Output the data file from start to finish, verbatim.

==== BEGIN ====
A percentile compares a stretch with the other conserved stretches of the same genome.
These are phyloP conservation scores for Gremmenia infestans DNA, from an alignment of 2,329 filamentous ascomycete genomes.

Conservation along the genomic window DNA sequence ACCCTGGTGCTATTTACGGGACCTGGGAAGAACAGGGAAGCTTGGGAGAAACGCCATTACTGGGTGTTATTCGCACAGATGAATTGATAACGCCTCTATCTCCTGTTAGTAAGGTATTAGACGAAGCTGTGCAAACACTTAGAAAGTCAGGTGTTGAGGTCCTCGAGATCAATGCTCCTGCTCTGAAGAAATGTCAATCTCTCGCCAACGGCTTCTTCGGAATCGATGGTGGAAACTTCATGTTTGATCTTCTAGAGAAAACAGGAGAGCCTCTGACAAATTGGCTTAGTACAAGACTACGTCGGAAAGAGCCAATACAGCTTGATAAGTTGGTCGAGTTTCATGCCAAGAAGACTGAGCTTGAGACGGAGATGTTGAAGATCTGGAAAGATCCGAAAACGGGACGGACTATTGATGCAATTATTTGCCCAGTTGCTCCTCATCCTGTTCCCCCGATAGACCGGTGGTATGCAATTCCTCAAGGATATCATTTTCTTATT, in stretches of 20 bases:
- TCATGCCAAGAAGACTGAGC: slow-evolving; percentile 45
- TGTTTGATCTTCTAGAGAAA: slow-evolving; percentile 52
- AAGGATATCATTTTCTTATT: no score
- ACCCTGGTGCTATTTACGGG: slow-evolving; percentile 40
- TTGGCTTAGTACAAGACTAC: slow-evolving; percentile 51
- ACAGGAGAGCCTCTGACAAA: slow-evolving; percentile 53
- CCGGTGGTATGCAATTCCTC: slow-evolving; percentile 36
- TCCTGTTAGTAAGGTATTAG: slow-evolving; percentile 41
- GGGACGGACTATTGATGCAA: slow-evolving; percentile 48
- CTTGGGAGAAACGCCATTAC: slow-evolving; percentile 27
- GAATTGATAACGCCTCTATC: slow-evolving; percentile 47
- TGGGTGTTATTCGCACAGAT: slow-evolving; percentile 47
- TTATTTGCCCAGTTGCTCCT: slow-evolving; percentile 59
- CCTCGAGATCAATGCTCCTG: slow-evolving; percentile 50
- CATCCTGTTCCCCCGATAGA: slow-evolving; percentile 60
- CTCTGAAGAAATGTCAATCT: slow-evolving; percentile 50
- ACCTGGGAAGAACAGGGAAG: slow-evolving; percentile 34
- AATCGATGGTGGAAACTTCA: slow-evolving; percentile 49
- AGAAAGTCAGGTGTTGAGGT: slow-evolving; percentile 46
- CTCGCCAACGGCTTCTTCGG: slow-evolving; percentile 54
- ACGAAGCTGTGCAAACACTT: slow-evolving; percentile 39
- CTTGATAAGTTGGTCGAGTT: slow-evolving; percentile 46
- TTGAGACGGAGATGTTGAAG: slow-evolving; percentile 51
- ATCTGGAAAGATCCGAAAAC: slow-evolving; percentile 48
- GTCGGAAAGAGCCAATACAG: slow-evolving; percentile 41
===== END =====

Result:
A percentile compares a stretch with the other conserved stretches of the same genome.
These are phyloP conservation scores for Gremmenia infestans DNA, from an alignment of 2,329 filamentous ascomycete genomes.

Conservation along the genomic window DNA sequence ACCCTGGTGCTATTTACGGGACCTGGGAAGAACAGGGAAGCTTGGGAGAAACGCCATTACTGGGTGTTATTCGCACAGATGAATTGATAACGCCTCTATCTCCTGTTAGTAAGGTATTAGACGAAGCTGTGCAAACACTTAGAAAGTCAGGTGTTGAGGTCCTCGAGATCAATGCTCCTGCTCTGAAGAAATGTCAATCTCTCGCCAACGGCTTCTTCGGAATCGATGGTGGAAACTTCATGTTTGATCTTCTAGAGAAAACAGGAGAGCCTCTGACAAATTGGCTTAGTACAAGACTACGTCGGAAAGAGCCAATACAGCTTGATAAGTTGGTCGAGTTTCATGCCAAGAAGACTGAGCTTGAGACGGAGATGTTGAAGATCTGGAAAGATCCGAAAACGGGACGGACTATTGATGCAATTATTTGCCCAGTTGCTCCTCATCCTGTTCCCCCGATAGACCGGTGGTATGCAATTCCTCAAGGATATCATTTTCTTATT, in stretches of 20 bases:
- TCATGCCAAGAAGACTGAGC: slow-evolving; percentile 45
- TGTTTGATCTTCTAGAGAAA: slow-evolving; percentile 52
- AAGGATATCATTTTCTTATT: no score
- ACCCTGGTGCTATTTACGGG: slow-evolving; percentile 40
- TTGGCTTAGTACAAGACTAC: slow-evolving; percentile 51
- ACAGGAGAGCCTCTGACAAA: slow-evolving; percentile 53
- CCGGTGGTATGCAATTCCTC: slow-evolving; percentile 36
- TCCTGTTAGTAAGGTATTAG: slow-evolving; percentile 41
- GGGACGGACTATTGATGCAA: slow-evolving; percentile 48
- CTTGGGAGAAACGCCATTAC: slow-evolving; percentile 27
- GAATTGATAACGCCTCTATC: slow-evolving; percentile 47
- TGGGTGTTATTCGCACAGAT: slow-evolving; percentile 47
- TTATTTGCCCAGTTGCTCCT: slow-evolving; percentile 59
- CCTCGAGATCAATGCTCCTG: slow-evolving; percentile 50
- CATCCTGTTCCCCCGATAGA: slow-evolving; percentile 60
- CTCTGAAGAAATGTCAATCT: slow-evolving; percentile 50
- ACCTGGGAAGAACAGGGAAG: slow-evolving; percentile 34
- AATCGATGGTGGAAACTTCA: slow-evolving; percentile 49
- AGAAAGTCAGGTGTTGAGGT: slow-evolving; percentile 46
- CTCGCCAACGGCTTCTTCGG: slow-evolving; percentile 54
- ACGAAGCTGTGCAAACACTT: slow-evolving; percentile 39
- CTTGATAAGTTGGTCGAGTT: slow-evolving; percentile 46
- TTGAGACGGAGATGTTGAAG: slow-evolving; percentile 51
- ATCTGGAAAGATCCGAAAAC: slow-evolving; percentile 48
- GTCGGAAAGAGCCAATACAG: slow-evolving; percentile 41